Getting a driver license is a rite of passage in our society, a clear signal that you are moving toward adulthood and independence. How should parents handle this chapter of their teenager's coming of age?
In general, it is easier and safer to let a professional teach your adolescent how to drive than to give the lessons yourself. Because teenagers associate driving with maturity, the slightest criticism from a parent is likely to send them into a funk. Because parents associate driving with letting go in a very concrete way, and with the possibility of accidents and serious injury, they are likely to overreact to the slightest mistake. Many schools have driver's education programs; if your adolescent's school doesn't, look into a driver's training school.
Before the adolescent gets his license, you should come to an agreement about when, how often and for what purposes he will be allowed the keys to the car. (Here is good advice on creating a parent-teen driving contract.) There are no set standards for this. What you decide depends on your community (and the availability of public transportation), your family's lifestyle and leisure interests and your teenager's activities.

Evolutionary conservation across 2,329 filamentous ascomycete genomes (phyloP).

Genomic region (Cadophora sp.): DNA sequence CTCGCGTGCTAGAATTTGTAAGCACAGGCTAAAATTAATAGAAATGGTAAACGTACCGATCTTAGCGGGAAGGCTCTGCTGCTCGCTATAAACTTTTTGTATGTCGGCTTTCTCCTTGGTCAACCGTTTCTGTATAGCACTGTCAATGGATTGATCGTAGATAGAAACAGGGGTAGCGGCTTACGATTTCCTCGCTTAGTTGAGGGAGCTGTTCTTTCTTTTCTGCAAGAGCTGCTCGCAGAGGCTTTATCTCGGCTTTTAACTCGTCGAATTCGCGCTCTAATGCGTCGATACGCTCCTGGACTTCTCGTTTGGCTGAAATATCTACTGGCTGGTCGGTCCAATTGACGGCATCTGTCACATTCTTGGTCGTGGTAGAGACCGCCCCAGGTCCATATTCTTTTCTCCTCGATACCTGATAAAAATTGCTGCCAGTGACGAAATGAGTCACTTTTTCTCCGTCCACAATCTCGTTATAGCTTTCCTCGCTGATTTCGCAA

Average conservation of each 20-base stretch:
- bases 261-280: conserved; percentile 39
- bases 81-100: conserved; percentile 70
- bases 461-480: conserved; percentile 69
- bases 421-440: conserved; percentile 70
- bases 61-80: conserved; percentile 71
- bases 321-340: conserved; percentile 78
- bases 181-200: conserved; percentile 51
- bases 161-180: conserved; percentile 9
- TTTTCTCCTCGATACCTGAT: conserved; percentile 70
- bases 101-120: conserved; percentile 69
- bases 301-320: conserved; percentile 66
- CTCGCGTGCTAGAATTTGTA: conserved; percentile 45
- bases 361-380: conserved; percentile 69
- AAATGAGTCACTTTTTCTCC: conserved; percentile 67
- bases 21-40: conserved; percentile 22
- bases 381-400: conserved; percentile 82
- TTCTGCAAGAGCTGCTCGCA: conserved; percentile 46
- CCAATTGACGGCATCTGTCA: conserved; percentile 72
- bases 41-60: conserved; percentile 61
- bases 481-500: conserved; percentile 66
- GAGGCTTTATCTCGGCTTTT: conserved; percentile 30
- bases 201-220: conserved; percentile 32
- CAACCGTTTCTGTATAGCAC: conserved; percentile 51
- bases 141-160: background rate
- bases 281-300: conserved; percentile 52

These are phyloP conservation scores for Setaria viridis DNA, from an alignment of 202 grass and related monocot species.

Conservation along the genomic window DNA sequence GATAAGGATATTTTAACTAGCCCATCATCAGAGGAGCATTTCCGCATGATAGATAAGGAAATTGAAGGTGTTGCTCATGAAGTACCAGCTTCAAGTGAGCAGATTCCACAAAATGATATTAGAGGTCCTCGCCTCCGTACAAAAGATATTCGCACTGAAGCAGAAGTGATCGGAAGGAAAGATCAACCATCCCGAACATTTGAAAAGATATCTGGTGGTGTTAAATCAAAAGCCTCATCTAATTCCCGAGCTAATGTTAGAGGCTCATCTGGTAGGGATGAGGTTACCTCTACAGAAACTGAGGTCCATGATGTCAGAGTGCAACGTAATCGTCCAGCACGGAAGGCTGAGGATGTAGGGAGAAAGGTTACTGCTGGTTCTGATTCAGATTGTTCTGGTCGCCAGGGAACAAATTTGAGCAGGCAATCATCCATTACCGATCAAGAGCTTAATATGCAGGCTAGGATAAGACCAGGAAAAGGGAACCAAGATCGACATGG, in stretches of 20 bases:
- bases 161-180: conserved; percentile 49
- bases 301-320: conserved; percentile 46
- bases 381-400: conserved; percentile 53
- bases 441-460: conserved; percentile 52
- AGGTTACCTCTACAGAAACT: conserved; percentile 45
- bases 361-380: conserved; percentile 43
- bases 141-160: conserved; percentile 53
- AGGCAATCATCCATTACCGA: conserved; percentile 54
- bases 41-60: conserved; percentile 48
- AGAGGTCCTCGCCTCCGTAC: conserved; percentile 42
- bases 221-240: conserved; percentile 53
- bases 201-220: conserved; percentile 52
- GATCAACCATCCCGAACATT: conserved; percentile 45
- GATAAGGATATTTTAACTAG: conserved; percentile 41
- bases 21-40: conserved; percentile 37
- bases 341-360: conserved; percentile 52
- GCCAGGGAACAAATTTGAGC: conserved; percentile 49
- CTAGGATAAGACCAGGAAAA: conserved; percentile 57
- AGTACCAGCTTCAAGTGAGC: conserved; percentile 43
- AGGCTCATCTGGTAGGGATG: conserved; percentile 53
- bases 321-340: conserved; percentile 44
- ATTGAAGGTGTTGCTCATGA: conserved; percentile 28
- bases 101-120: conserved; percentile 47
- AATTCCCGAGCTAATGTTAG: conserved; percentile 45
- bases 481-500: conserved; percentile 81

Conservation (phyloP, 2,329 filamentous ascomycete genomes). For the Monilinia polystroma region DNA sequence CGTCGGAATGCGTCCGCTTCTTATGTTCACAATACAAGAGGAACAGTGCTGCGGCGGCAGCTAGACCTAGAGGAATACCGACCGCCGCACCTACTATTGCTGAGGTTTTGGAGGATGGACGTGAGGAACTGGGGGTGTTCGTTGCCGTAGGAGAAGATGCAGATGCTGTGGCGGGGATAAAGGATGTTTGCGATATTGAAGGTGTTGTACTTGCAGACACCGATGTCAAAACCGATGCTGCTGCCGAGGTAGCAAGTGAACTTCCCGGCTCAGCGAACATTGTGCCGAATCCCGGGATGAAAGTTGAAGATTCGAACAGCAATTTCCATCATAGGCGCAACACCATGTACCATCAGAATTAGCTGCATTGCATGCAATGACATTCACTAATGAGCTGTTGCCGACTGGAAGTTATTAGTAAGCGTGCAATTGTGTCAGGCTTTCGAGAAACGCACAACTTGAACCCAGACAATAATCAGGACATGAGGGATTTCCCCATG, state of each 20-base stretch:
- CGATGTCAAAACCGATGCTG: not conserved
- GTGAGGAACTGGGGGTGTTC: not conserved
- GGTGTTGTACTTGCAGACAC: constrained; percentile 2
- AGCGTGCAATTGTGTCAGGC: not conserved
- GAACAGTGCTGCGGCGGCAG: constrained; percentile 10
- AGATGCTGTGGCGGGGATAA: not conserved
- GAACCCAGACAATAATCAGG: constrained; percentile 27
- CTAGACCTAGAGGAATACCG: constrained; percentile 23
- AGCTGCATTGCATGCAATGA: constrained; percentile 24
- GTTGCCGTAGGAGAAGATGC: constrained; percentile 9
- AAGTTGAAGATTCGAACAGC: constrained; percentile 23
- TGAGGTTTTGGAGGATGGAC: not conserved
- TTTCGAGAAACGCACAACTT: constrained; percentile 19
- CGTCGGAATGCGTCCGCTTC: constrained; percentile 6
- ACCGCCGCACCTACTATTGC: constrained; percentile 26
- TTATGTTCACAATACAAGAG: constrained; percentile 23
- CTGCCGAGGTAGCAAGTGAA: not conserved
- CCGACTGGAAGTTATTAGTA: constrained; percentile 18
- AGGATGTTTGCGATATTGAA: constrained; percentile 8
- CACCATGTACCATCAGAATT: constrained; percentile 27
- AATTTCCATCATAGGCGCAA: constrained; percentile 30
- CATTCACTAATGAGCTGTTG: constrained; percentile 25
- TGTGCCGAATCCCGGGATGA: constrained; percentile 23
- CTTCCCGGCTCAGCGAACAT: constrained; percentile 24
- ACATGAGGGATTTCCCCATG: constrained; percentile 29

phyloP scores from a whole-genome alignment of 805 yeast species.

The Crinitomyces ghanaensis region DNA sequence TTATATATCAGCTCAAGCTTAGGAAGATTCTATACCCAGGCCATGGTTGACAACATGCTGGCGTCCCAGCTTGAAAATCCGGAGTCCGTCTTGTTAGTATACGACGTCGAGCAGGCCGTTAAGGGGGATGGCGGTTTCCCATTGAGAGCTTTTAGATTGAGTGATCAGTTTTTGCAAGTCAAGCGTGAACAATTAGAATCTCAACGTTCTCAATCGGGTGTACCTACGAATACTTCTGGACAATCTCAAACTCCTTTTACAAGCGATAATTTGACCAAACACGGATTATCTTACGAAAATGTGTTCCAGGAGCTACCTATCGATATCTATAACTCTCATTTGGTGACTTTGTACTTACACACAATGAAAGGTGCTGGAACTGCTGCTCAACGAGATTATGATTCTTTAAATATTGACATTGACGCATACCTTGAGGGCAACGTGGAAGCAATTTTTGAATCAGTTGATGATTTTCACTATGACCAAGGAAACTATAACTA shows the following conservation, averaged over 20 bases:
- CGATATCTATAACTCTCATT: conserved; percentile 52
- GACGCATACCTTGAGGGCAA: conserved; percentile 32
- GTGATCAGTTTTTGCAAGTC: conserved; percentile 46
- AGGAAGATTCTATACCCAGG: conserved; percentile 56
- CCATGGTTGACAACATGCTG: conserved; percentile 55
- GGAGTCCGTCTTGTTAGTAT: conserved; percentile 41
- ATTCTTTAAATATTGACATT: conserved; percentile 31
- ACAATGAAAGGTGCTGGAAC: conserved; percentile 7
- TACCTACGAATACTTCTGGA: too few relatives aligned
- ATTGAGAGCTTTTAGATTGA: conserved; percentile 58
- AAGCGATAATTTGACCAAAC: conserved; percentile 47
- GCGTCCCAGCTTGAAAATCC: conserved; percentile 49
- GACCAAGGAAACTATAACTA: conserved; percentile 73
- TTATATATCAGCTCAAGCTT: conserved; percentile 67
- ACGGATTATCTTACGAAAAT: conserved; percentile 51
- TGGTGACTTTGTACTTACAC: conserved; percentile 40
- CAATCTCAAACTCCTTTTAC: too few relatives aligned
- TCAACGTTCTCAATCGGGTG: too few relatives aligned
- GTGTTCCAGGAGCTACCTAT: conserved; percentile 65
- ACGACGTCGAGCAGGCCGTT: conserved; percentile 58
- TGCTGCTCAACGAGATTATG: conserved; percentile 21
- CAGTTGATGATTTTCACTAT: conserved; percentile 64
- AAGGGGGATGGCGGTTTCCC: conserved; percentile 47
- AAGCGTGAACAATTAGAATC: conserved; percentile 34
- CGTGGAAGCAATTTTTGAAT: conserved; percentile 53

Let's suppose your daughter has a reasonable amount of experience driving with you and by herself and has shown herself responsible at the wheel and in other ways. You might agree that she will have use of the car one weekend night, Saturday afternoons to drive to soccer practice and on Sundays when the youth club meets, assuming you don't need the car at these times. In exchange, you should expect the new driver to share some of the responsibilities that have always been yours, such as running errands and picking up a younger sibling. There may be exceptions to these rules, but if you have set up guidelines in advance, you are much less likely to be bombarded with requests and she is less likely to feel you are depriving her of the car unfairly.